Some of the most common causes of migraine are vitamin/mineral deficiencies, food sensitivities, and environmental changes.
Some studies have shown a link between gluten intolerance and thyroid disease (especially hypothyroidism), and we already know there is a link between hypothyroidism and migraines, so let’s connect the dots.
The Thyroid – Gluten Connection
Since the studies are written in medical jargon, which should be added to my list of migraine triggers, I am going to take a few minutes to break down this connection. This way, we can all slowly back away from the hard-lined terms of medical studies without making any sudden movements.
To summarize, gliadin is the protein part of gluten. The structure of gliadin is very similar to that which makes up the thyroid gland, so when gliadin makes its way into the bloodstream through the gut barriers, your immune system screams “DESTROY!” and the war on gliadin (gluten foods) begins.
Unfortunately, when the immune system panics like that, the antibodies that break down gliadin will also attack the thyroid tissues.
Here’s the real kicker, the immune system is a persistent system and can go at it against gluten for up to 6 months after eating the foods.
The Trifecta – Gluten, Thyroid, and Migraine
Blood tests and labs will not usually show the link; however, without question, there is a clear connection between my migraine patients who also have hypothyroidism. Here are some of the connections:
- T3 is the smaller hormone that is used for metabolism, but T4 is the larger storage hormone that converts to T3
- Migraineurs do not convert T4 to T3 very well, leading to frequent attacks
- The inability to convert the hormones means that the brain is “starving” because the hormones and nutrients are is not being metabolized into energy
- The thyroid gland is responsible for maintaining body temperatures, and low body temps are known to lead to migraines, but literature on the “how” factor is sparse
It probably seems obvious by now, the connection between gluten sensitivity and migraines. Gluten has a protein that, when leaked into the bloodstream, attacks the thyroid, leading to a “starvation” factor in the brain.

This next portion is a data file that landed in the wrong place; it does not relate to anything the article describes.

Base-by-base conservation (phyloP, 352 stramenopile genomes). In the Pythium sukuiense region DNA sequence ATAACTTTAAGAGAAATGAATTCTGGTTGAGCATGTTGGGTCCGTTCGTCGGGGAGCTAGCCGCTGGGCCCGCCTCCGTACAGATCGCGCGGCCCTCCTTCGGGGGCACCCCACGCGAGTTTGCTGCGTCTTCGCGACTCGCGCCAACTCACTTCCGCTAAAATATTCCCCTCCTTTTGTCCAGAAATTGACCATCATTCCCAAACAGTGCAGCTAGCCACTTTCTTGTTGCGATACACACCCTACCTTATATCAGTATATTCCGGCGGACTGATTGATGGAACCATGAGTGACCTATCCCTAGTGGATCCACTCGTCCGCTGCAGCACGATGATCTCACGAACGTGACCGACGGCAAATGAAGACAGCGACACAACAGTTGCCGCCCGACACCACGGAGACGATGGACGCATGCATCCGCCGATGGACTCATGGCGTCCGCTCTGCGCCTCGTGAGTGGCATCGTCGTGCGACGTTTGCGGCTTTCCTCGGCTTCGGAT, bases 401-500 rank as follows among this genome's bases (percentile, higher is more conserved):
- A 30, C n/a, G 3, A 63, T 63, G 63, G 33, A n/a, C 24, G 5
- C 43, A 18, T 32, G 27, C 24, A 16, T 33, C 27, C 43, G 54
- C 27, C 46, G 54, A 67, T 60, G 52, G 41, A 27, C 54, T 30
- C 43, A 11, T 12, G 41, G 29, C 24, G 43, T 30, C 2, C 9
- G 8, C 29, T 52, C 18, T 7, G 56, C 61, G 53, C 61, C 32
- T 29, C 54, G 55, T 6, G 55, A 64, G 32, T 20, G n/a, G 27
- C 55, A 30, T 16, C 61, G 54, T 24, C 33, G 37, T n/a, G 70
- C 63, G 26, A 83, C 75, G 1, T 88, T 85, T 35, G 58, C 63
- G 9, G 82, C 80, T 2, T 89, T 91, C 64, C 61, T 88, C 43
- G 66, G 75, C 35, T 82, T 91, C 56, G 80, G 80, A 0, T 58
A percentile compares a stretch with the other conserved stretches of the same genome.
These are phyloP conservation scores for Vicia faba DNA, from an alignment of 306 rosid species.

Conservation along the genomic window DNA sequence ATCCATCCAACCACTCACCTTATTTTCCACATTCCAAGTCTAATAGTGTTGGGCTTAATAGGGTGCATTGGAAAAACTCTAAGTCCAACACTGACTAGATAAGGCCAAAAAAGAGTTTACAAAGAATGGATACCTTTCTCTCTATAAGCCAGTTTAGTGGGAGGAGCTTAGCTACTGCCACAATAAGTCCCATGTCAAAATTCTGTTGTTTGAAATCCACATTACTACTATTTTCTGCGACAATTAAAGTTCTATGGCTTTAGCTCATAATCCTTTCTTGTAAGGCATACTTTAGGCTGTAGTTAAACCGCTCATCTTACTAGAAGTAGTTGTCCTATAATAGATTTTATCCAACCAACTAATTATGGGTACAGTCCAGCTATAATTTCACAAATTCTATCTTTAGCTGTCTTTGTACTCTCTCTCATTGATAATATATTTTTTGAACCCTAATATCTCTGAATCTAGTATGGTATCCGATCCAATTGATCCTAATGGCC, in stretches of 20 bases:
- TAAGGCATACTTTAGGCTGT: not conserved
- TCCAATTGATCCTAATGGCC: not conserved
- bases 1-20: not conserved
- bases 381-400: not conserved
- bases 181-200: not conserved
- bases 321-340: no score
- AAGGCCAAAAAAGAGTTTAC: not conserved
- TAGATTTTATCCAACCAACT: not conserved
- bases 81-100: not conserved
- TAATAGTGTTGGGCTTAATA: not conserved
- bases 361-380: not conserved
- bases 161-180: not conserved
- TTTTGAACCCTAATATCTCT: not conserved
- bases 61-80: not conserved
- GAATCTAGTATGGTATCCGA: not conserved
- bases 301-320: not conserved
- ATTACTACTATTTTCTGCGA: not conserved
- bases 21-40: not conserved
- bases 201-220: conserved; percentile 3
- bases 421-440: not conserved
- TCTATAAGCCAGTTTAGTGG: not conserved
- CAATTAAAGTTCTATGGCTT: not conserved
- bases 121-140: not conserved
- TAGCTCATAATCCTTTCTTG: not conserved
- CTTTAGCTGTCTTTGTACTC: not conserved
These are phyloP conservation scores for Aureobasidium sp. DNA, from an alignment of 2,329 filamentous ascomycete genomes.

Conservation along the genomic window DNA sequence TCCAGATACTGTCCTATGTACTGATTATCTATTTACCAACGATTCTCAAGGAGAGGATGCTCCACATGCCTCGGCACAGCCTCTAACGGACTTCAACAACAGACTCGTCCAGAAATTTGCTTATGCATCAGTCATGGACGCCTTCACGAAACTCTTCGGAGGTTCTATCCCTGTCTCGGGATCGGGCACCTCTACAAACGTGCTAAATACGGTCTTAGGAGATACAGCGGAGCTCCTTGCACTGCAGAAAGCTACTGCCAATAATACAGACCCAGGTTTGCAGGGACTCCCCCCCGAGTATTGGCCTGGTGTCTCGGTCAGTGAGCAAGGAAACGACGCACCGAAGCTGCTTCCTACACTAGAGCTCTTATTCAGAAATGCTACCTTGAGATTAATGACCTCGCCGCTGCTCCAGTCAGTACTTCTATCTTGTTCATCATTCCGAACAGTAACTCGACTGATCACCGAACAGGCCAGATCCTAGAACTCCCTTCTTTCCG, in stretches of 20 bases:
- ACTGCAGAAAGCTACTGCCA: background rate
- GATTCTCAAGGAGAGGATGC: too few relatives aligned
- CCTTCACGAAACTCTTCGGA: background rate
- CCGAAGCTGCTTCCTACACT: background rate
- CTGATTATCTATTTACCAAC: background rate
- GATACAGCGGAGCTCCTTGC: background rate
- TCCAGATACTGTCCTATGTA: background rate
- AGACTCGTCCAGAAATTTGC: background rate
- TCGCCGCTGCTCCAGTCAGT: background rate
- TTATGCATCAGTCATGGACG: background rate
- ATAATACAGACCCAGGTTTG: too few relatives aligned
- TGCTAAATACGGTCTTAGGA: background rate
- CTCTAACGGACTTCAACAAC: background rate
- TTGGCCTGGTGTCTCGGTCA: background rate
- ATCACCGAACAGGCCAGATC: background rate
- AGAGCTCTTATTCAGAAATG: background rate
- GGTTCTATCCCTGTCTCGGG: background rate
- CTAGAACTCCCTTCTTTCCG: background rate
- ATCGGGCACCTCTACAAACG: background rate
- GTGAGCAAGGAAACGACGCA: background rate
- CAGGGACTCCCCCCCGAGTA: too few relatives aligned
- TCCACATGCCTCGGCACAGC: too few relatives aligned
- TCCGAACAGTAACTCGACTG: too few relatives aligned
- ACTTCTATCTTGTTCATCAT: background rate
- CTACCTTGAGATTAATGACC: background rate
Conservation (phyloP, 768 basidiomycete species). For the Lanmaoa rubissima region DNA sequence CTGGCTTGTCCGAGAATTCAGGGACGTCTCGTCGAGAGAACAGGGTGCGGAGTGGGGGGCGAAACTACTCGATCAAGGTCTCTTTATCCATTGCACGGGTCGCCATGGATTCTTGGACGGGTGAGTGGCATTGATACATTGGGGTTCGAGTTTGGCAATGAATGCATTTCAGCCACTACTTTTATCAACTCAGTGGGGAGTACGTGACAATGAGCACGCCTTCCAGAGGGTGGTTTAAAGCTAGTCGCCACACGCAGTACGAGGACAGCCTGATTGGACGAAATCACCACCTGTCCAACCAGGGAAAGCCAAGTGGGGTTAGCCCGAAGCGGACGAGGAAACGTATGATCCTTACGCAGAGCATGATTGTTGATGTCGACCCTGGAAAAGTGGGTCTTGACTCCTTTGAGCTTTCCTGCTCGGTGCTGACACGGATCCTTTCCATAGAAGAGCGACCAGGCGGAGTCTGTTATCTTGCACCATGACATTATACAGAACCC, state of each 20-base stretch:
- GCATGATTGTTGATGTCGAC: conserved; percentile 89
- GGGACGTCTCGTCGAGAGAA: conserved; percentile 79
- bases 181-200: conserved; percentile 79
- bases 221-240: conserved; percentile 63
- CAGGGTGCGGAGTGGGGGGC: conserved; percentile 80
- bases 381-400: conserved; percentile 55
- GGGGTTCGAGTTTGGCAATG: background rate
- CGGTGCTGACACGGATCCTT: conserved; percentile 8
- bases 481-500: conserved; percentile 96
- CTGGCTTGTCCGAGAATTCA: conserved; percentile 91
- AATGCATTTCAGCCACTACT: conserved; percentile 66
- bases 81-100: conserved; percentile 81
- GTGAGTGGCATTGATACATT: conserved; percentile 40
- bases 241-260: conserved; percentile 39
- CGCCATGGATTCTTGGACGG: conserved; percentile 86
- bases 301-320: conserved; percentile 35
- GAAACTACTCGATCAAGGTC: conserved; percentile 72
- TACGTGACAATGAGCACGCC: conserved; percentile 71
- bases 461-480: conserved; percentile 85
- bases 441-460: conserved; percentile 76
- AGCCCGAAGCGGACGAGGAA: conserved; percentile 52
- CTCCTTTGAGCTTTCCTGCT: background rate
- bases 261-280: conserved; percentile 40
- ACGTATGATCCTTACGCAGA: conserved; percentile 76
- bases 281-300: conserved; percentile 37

It is important to note that medications will not likely help with migraines in these cases. Many of the medications can lead to even greater gluten intolerance, not to mention dependency and vitamin or mineral deficiencies.
So, What Now?
Well, let’s consider the fact that it is highly unlikely that there will ever be a blood test or diagnostic study that will clearly identify this connection. Therefore, you will need to take your health into your own hands. Here are some suggestions:
- Talk to a functional medicine doctor or naturopath about what you are experiencing. Jot down your symptoms and foods you currently eat on a daily basis
- Take a month to test out your diet. Remove gluten completely and see how you feel!
- Keep a food diary to determine if you have any other food allergies that may be contributing to your migraines. Dairy and processed foods are huge triggers. See my post about the elimination diet and food allergens.
- Ask your doctor to test you for vitamin deficiencies, especially B vitamins and magnesium.
- Avoid over stimulation of the senses, meaning back away from strong perfumes, exceedingly bright lights, loud noises, etc.
- Chiropractic care may be helpful, because sometimes migraines are caused by structural abnormalities in the spine, preventing nutrient-rich fluid from reaching the brain.
Migraines can be triggered by any number of factors, but food sensitivities and thyroid problems are at the top of the list; therefore, it is reasonable that you do what you can to figure out the cause of your migraines, because they are difficult to diagnose and treat in medical office settings. Take control of your health and life.
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